How to Stay Warm in the Great Outdoors

Preparing for Cold Weather Camping and Outdoor Adventures

There is no reason to stay indoors when the weather starts to get cold, but you might be wondering how to start warm in cold weather. With the right gear, a few cold weather tricks, and a positive attitude—winter camping and outdoor adventures can be just as rewarding as any other time of year. 

01 of 04

Wear Base Layers to Regulate Body Temperature

Young women wearing warm clothes while camping
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Layer your clothing appropriately to avoid being cold. Layers that are too hot will make you sweat, then when the temperatures drop that sweat freezes and makes you cold. But not having enough clothing can also leave you shivering outdoors. The best way to be comfortable in colder outdoor weather is to wear layers that are versatile to changing temperatures. Look for products that use merino wool blends for maximum warmth and breathability. 

Climber Melissa Arnot notably wore the Tasc Performance Elevation base layers on her sixth ascent of Mount Everest. On that climb, she became the first American woman (and seventh woman ever) to summit the world's highest mountain without supplemental oxygen and survive. The ​Elevation base layers are engineered for all levels of activity and climates. Made from a blend of merino wool and bamboo these performance layers will not only help regulate your body temperature transitioning from daytime adventure to the campfire, but they will also stay stink-free (longer than others.) 

02 of 04

Eat High Fat High Protein Foods to Stay Warm

Happy grandparents and grandchildren roasting hot dogs over a fire

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When the weather gets cold, you will want to reconsider your diet. Your body needs and wants to store high fat and protein-rich foods. Extra calories are required to compensate the body’s work to stay warm in cold weather. Carbohydrates are the quickest fuel food source to convert to energy and you’ll burn them quickly when exercising and in cold weather. Fat and protein stay with you longer and act as a slow burning fuel. Think of eating in the winter like starting a campfire. You’ll need kindling (carbohydrates) to get the fire started, but also require slow burning logs (fat and protein) to sustain a hot burning fire.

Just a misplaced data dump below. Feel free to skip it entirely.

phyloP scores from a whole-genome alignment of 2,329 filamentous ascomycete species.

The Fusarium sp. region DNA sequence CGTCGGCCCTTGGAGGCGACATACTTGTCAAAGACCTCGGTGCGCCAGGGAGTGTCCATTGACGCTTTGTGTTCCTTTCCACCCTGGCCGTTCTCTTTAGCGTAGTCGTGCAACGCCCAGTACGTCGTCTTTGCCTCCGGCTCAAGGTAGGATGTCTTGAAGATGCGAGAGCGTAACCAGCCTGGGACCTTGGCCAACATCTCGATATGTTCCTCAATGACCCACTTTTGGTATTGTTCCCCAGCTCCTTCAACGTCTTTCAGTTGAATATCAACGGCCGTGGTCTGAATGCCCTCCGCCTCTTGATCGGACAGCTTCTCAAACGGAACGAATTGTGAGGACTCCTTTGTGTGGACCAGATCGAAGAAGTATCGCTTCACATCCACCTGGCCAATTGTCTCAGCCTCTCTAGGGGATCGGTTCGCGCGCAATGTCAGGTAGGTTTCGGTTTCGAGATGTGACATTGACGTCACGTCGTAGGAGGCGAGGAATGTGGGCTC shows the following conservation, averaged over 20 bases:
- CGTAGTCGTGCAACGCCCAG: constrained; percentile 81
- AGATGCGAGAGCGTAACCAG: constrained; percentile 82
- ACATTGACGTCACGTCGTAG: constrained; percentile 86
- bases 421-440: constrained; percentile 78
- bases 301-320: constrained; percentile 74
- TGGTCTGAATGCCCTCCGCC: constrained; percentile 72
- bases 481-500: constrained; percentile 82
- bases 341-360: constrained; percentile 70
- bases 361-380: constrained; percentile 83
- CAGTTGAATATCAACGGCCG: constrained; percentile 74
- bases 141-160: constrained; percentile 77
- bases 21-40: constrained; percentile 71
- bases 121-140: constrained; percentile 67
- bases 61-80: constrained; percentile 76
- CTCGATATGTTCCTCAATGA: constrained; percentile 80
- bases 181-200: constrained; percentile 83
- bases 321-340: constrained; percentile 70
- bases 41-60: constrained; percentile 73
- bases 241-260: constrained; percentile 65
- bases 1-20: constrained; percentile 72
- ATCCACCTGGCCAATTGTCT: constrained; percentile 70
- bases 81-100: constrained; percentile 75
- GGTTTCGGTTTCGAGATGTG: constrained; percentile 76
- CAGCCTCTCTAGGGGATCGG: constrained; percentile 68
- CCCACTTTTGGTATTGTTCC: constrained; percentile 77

Try NuttZo organic nut butters, which come in single-serving fuel packs that are great for snacking on the go or traditional jars ideal for feeding the entire group at the campground. The nut butters come in tasty flavors like chocolate peanut and power fuel seven nut seed blend (without peanuts).

Also, with the lowest mercury limit of any canned tuna, Safe Catch is the ideal quick protein for camping and eating mid-adventure. The wilderness lovers will appreciate that it is sustainably caught and artisan cooked without preservatives or additives. Pure tuna served in the great outdoors. Try a scoop of Safe Catch tuna on a cracker with sliced shallots and a squeeze of lime, or roll up in a tortilla and top with your favorite fresh ingredients. 

03 of 04

Drink Hot Beverages Without the Caffeine

Woman drinks hot tea

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Hydration is important even in cold weather, so you’ll want to make sure you are still taking in plenty of fluids even if you don’t feel thirsty. Warm drinks not only warm your hands while holding the cup, but they can also raise your inner body temperature. But popular hot beverages like coffee and tea are diuretics that will dehydrate you. Choose drinks that are un-caffeinated like herbal teas, hot water with lemon and honey, hot chocolate, and apple cider to warm up.

If you are in need of some electrolytes to rehydrate your body after or during a day of adventure, try a Skratch Labs hot exercise sports drink.

04 of 04

Down vs. Synthetic Sleeping Bags

Couple sleeping in sleeping bags

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Your sleeping system is of course a key element to staying warm at night while camping and there are a lot of options for comfort. Don’t underestimate the value of a good foam pad, underneath an air mattress for supreme comfort and insulation from the cold ground. A tent engineered for all weather conditions and that is highly breathable is also important if you are tent camping. But we all know the coziest element of our sleep system is the sleeping bag. You might be wondering: should I buy a down or synthetic sleeping bag? That's a good question and the answer is: it depends.

If you know that you will be camping in dry conditions, a down-filled sleeping bag is superior for comfort and warmth. But—and that’s a big but, down does not retain heat when it’s wet. If you are camping in a damp climate a synthetic sleeping bags your best bet. Whether you choose a down or synthetic, make sure to purchase a sleeping bag with a temperature rated for colder weather than you expect to camp.

A cold sleeping bag can take some time to warm up with just your body heat, so pre-warming your bag is a nice way to get cozy at night. Boil water and put it in a watertight container. Place the hot water container in your sleeping bag 20 minutes before going to bed. (Let the water cool down a little and then double check that the container is completely sealed before putting it in your bag.)

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